November 15, 2013
Down a crooked alley and then up three narrow flights of stairs. At the top, the usual sliding wooden door into a tiny restaurant: Sushi Hoshiyami is a counter with just 8 seats.
But this sushi chef walks his own path. He is young, with a shock of mod-cut hair, and a serious look that approaches a scowl.
Without a word he hands us each a bowl of muzuku, and it feels like he means it as a challenge.
I have a passion for this seaweed, although the kind I know, from Okinawa, is thinner and much slimmier than this Hokkaido version. This one is crisp, snapping in the mouth. He watches intently as we eat. “You like?” he asks, peering at us with a puzzled expression.
We like. He nods and hands the first piece of sushi across the counter. “No soy sauce,” he says sternly, painting the tai with some elixir of his own.
In fact, as he hands one impeccable piece of fish after another across the counter, the mantra never changes. “No soy sauce.” This is sushi chef as control freak, carefully calibrating each bite.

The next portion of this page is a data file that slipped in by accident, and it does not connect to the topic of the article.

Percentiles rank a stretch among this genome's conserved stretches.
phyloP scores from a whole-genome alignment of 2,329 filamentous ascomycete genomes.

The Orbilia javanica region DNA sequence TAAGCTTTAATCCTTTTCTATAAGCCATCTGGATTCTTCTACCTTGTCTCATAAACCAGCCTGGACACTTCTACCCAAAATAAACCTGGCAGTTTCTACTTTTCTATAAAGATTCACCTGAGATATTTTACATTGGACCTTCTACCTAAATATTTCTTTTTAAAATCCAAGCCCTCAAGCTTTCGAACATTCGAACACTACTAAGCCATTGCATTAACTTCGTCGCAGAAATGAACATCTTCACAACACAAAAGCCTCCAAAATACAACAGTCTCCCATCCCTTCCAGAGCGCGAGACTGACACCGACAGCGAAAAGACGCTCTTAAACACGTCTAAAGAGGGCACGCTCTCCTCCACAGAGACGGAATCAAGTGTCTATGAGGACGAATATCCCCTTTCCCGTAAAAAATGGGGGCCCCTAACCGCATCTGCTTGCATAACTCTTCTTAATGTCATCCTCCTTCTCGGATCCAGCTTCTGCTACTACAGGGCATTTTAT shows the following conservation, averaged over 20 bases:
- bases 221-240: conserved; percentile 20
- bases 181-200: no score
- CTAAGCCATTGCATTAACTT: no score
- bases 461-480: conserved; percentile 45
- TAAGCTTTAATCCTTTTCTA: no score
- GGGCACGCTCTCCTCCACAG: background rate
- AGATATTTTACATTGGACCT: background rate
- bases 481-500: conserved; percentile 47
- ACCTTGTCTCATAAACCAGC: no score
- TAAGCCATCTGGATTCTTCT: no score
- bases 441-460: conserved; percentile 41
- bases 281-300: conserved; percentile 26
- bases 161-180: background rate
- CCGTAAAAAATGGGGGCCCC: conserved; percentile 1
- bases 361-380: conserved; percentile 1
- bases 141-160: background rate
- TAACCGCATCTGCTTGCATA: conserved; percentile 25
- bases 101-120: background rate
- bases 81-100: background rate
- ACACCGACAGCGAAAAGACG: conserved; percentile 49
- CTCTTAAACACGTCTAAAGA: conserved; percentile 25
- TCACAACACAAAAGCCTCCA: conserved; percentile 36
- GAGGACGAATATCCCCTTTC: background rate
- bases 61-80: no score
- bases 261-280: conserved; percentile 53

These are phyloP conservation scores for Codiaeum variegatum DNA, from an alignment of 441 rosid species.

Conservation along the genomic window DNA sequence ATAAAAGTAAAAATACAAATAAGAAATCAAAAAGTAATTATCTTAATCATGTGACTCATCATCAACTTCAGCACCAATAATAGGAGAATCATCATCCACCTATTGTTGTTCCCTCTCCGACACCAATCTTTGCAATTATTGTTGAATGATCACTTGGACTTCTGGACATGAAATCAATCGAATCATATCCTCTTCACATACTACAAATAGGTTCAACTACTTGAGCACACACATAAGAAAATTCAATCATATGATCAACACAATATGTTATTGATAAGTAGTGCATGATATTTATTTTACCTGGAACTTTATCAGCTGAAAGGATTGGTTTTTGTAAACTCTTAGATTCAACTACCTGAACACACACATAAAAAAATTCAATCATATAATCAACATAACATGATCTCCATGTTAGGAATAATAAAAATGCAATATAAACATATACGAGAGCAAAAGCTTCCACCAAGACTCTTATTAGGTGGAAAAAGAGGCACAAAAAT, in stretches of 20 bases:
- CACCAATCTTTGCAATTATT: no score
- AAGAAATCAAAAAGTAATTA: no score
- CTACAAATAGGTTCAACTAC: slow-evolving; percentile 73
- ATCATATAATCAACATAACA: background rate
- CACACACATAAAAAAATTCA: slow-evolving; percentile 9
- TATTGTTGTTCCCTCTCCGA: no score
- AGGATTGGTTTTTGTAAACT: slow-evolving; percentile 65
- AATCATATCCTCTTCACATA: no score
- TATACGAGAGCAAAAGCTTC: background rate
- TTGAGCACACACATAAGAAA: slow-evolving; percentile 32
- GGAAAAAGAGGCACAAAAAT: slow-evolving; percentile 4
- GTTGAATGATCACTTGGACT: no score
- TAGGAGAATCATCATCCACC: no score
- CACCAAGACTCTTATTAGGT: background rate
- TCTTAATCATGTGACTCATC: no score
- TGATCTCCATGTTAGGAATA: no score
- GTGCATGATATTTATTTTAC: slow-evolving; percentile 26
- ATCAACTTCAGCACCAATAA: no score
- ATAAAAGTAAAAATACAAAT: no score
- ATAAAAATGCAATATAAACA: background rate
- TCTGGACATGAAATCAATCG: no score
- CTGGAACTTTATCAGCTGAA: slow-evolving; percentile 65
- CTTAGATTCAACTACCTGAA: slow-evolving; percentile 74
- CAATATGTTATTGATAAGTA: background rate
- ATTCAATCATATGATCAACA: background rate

The fish is excellent, but it does not taste like any sushi I’ve eaten before. The rice is chewier and saltier, which lends the fish a different flavor. Even the ginger, eaten between bites, is salty, not sweet.
The meal is long, slow deliberate. The flavors I remember best:
The flavors rise to a crescendo; in the middle there is an onslaught of very flavorful and oily fish. Then the curve moves downward, each fish becoming softer, gentler than the one before. The final piece of sushi is this crab, which whispers into the mouth.
It’s the one sweet thing we have all night.
It has been a fascinating new look at sushi: the salty rice, with very little wasabi, no nori, and just the slightest umami hint of soy sauce, formed a frame around the fish, which seemed more naked, the flavors more exposed. To anyone accustomed to drowing sushi in that power pair of soy sauce and wasabi, it would be a revelation.
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